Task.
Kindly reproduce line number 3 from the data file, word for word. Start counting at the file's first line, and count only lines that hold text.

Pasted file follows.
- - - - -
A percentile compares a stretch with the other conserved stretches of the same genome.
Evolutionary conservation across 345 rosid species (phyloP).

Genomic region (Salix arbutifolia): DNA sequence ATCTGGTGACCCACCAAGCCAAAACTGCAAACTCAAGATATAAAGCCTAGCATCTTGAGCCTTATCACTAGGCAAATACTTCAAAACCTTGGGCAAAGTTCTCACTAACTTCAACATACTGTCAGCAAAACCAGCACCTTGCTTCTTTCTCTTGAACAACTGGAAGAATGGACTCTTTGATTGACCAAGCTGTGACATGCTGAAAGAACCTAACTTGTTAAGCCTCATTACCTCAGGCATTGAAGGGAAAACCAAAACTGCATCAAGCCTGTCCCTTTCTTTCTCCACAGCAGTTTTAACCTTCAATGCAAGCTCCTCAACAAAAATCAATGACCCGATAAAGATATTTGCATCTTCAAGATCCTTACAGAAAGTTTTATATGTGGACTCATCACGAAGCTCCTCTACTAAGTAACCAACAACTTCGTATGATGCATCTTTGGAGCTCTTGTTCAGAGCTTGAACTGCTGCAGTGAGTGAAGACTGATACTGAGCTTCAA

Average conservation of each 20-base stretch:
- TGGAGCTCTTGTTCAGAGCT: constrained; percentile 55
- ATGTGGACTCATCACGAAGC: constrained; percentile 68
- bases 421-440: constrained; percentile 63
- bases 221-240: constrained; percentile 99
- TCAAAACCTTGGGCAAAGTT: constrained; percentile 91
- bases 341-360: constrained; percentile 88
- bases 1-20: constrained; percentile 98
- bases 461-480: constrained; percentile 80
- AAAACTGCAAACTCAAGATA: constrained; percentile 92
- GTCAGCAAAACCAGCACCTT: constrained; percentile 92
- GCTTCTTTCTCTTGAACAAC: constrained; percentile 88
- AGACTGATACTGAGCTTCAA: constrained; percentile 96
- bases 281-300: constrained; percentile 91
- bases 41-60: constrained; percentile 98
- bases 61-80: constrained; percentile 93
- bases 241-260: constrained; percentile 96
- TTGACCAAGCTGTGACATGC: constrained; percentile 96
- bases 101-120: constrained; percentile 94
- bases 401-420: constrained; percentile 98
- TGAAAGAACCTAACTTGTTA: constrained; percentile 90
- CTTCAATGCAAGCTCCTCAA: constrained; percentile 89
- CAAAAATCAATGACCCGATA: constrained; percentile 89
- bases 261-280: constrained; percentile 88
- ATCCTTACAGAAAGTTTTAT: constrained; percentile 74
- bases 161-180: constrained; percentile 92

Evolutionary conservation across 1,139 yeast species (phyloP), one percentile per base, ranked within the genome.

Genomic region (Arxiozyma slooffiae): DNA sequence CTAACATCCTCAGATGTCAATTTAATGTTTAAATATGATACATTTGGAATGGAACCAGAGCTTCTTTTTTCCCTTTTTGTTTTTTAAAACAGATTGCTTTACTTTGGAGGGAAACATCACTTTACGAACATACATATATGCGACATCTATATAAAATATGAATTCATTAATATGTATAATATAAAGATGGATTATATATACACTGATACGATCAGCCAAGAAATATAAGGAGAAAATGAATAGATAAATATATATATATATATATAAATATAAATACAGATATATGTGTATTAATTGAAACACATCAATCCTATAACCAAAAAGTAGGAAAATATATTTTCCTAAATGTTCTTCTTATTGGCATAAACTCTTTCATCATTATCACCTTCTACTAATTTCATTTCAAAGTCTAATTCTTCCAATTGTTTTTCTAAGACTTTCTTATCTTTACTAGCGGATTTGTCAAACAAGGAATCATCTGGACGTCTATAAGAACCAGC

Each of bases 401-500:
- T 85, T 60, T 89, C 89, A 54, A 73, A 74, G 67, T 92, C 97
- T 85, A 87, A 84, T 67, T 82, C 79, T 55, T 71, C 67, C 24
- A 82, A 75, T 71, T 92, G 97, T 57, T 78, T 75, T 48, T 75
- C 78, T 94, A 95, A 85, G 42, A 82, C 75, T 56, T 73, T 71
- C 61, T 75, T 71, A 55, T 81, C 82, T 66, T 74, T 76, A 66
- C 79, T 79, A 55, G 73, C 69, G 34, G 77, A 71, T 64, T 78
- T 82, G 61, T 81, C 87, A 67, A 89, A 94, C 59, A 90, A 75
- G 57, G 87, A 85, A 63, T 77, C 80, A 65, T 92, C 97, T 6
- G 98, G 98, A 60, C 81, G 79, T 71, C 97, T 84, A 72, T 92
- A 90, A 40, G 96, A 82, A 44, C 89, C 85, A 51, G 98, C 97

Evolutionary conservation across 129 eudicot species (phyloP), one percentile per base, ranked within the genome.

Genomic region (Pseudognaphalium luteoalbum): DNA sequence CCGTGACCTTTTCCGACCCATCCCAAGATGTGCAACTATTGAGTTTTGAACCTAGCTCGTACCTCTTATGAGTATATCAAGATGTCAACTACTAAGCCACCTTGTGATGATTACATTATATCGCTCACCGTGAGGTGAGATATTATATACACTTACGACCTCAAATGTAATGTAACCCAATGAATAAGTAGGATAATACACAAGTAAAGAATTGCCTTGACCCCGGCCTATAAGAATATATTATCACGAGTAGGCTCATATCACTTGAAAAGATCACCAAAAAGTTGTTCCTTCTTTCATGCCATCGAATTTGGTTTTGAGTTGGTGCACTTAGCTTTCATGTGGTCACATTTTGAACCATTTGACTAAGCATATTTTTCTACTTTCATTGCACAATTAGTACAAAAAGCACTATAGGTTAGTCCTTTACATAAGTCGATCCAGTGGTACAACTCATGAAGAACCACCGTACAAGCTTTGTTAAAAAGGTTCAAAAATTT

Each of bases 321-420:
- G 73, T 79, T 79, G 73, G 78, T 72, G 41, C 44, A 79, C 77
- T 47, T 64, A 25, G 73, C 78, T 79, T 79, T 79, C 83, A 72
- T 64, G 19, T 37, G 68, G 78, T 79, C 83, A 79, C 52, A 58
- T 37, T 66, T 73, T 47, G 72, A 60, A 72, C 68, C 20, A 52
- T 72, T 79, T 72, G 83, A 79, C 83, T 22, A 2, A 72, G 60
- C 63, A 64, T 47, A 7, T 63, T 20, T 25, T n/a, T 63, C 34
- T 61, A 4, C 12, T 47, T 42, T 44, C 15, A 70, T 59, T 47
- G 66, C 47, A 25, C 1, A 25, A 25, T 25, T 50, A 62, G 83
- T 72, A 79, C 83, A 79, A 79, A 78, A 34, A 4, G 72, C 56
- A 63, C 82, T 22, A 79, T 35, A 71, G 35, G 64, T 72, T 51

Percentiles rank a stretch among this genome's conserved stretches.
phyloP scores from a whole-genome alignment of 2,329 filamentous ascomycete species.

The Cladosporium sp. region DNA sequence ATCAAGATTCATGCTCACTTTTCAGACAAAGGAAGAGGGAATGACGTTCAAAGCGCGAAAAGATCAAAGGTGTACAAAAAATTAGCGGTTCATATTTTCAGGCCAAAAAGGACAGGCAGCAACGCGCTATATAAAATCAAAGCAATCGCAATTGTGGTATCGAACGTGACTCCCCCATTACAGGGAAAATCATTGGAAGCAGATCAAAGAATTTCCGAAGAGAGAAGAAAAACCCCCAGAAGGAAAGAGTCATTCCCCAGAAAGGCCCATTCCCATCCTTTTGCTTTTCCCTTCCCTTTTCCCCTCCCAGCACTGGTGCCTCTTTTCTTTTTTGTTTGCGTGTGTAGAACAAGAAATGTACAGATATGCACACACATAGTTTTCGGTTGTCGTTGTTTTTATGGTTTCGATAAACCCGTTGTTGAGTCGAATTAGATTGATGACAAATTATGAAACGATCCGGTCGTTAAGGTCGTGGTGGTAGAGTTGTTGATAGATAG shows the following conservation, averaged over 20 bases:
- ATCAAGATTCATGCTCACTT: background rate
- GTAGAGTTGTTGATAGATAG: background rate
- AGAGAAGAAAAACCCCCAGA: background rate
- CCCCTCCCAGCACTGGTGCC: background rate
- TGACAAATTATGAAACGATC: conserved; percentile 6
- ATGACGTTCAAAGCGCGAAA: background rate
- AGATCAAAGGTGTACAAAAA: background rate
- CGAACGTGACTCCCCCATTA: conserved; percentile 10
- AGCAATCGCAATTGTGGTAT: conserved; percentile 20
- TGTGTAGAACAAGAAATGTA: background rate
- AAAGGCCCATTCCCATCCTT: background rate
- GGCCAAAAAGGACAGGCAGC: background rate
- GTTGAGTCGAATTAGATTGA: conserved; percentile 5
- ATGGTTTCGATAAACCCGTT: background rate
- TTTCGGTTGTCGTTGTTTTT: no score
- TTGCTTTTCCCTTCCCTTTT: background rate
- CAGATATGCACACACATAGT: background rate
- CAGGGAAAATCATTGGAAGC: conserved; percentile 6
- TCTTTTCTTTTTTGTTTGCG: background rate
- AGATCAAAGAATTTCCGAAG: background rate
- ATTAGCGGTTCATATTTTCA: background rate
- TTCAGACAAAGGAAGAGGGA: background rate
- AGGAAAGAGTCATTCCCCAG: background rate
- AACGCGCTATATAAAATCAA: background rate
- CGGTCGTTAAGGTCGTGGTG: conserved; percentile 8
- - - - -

Genomic region (Salix arbutifolia): DNA sequence ATCTGGTGACCCACCAAGCCAAAACTGCAAACTCAAGATATAAAGCCTAGCATCTTGAGCCTTATCACTAGGCAAATACTTCAAAACCTTGGGCAAAGTTCTCACTAACTTCAACATACTGTCAGCAAAACCAGCACCTTGCTTCTTTCTCTTGAACAACTGGAAGAATGGACTCTTTGATTGACCAAGCTGTGACATGCTGAAAGAACCTAACTTGTTAAGCCTCATTACCTCAGGCATTGAAGGGAAAACCAAAACTGCATCAAGCCTGTCCCTTTCTTTCTCCACAGCAGTTTTAACCTTCAATGCAAGCTCCTCAACAAAAATCAATGACCCGATAAAGATATTTGCATCTTCAAGATCCTTACAGAAAGTTTTATATGTGGACTCATCACGAAGCTCCTCTACTAAGTAACCAACAACTTCGTATGATGCATCTTTGGAGCTCTTGTTCAGAGCTTGAACTGCTGCAGTGAGTGAAGACTGATACTGAGCTTCAA